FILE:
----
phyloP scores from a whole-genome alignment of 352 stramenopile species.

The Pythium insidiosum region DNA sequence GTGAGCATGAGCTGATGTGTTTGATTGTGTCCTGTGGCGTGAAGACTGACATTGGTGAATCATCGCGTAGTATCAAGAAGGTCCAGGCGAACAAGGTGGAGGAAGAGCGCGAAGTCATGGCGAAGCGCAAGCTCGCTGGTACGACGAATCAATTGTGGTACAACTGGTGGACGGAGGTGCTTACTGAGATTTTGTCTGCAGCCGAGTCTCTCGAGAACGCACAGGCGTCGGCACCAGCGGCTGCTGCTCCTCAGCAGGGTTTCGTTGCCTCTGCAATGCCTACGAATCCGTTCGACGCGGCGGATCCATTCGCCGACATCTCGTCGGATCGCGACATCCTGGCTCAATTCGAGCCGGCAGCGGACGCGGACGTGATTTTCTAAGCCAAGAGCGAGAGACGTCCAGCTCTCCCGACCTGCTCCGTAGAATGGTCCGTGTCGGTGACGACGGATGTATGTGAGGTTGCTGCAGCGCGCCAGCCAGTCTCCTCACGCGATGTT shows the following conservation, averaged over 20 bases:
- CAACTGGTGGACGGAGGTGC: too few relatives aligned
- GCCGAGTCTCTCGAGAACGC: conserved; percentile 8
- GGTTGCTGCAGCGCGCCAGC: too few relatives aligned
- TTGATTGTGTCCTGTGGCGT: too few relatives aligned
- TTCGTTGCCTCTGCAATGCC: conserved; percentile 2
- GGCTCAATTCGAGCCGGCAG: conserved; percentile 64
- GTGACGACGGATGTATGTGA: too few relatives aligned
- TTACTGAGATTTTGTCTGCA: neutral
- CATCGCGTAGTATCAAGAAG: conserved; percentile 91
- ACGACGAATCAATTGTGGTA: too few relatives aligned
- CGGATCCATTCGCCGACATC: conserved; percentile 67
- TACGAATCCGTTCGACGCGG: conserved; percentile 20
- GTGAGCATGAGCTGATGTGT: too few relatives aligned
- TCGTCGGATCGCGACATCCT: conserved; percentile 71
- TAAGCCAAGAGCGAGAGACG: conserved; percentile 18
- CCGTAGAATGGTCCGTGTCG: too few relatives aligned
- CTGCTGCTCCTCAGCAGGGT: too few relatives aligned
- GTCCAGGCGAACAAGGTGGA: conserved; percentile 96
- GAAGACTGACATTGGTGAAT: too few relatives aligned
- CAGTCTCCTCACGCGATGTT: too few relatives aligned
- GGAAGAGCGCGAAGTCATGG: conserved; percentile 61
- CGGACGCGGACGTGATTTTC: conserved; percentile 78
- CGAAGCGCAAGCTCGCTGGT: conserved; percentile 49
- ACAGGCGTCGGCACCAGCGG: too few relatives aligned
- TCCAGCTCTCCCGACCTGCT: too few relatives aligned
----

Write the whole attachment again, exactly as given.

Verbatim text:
phyloP scores from a whole-genome alignment of 352 stramenopile species.

The Pythium insidiosum region DNA sequence GTGAGCATGAGCTGATGTGTTTGATTGTGTCCTGTGGCGTGAAGACTGACATTGGTGAATCATCGCGTAGTATCAAGAAGGTCCAGGCGAACAAGGTGGAGGAAGAGCGCGAAGTCATGGCGAAGCGCAAGCTCGCTGGTACGACGAATCAATTGTGGTACAACTGGTGGACGGAGGTGCTTACTGAGATTTTGTCTGCAGCCGAGTCTCTCGAGAACGCACAGGCGTCGGCACCAGCGGCTGCTGCTCCTCAGCAGGGTTTCGTTGCCTCTGCAATGCCTACGAATCCGTTCGACGCGGCGGATCCATTCGCCGACATCTCGTCGGATCGCGACATCCTGGCTCAATTCGAGCCGGCAGCGGACGCGGACGTGATTTTCTAAGCCAAGAGCGAGAGACGTCCAGCTCTCCCGACCTGCTCCGTAGAATGGTCCGTGTCGGTGACGACGGATGTATGTGAGGTTGCTGCAGCGCGCCAGCCAGTCTCCTCACGCGATGTT shows the following conservation, averaged over 20 bases:
- CAACTGGTGGACGGAGGTGC: too few relatives aligned
- GCCGAGTCTCTCGAGAACGC: conserved; percentile 8
- GGTTGCTGCAGCGCGCCAGC: too few relatives aligned
- TTGATTGTGTCCTGTGGCGT: too few relatives aligned
- TTCGTTGCCTCTGCAATGCC: conserved; percentile 2
- GGCTCAATTCGAGCCGGCAG: conserved; percentile 64
- GTGACGACGGATGTATGTGA: too few relatives aligned
- TTACTGAGATTTTGTCTGCA: neutral
- CATCGCGTAGTATCAAGAAG: conserved; percentile 91
- ACGACGAATCAATTGTGGTA: too few relatives aligned
- CGGATCCATTCGCCGACATC: conserved; percentile 67
- TACGAATCCGTTCGACGCGG: conserved; percentile 20
- GTGAGCATGAGCTGATGTGT: too few relatives aligned
- TCGTCGGATCGCGACATCCT: conserved; percentile 71
- TAAGCCAAGAGCGAGAGACG: conserved; percentile 18
- CCGTAGAATGGTCCGTGTCG: too few relatives aligned
- CTGCTGCTCCTCAGCAGGGT: too few relatives aligned
- GTCCAGGCGAACAAGGTGGA: conserved; percentile 96
- GAAGACTGACATTGGTGAAT: too few relatives aligned
- CAGTCTCCTCACGCGATGTT: too few relatives aligned
- GGAAGAGCGCGAAGTCATGG: conserved; percentile 61
- CGGACGCGGACGTGATTTTC: conserved; percentile 78
- CGAAGCGCAAGCTCGCTGGT: conserved; percentile 49
- ACAGGCGTCGGCACCAGCGG: too few relatives aligned
- TCCAGCTCTCCCGACCTGCT: too few relatives aligned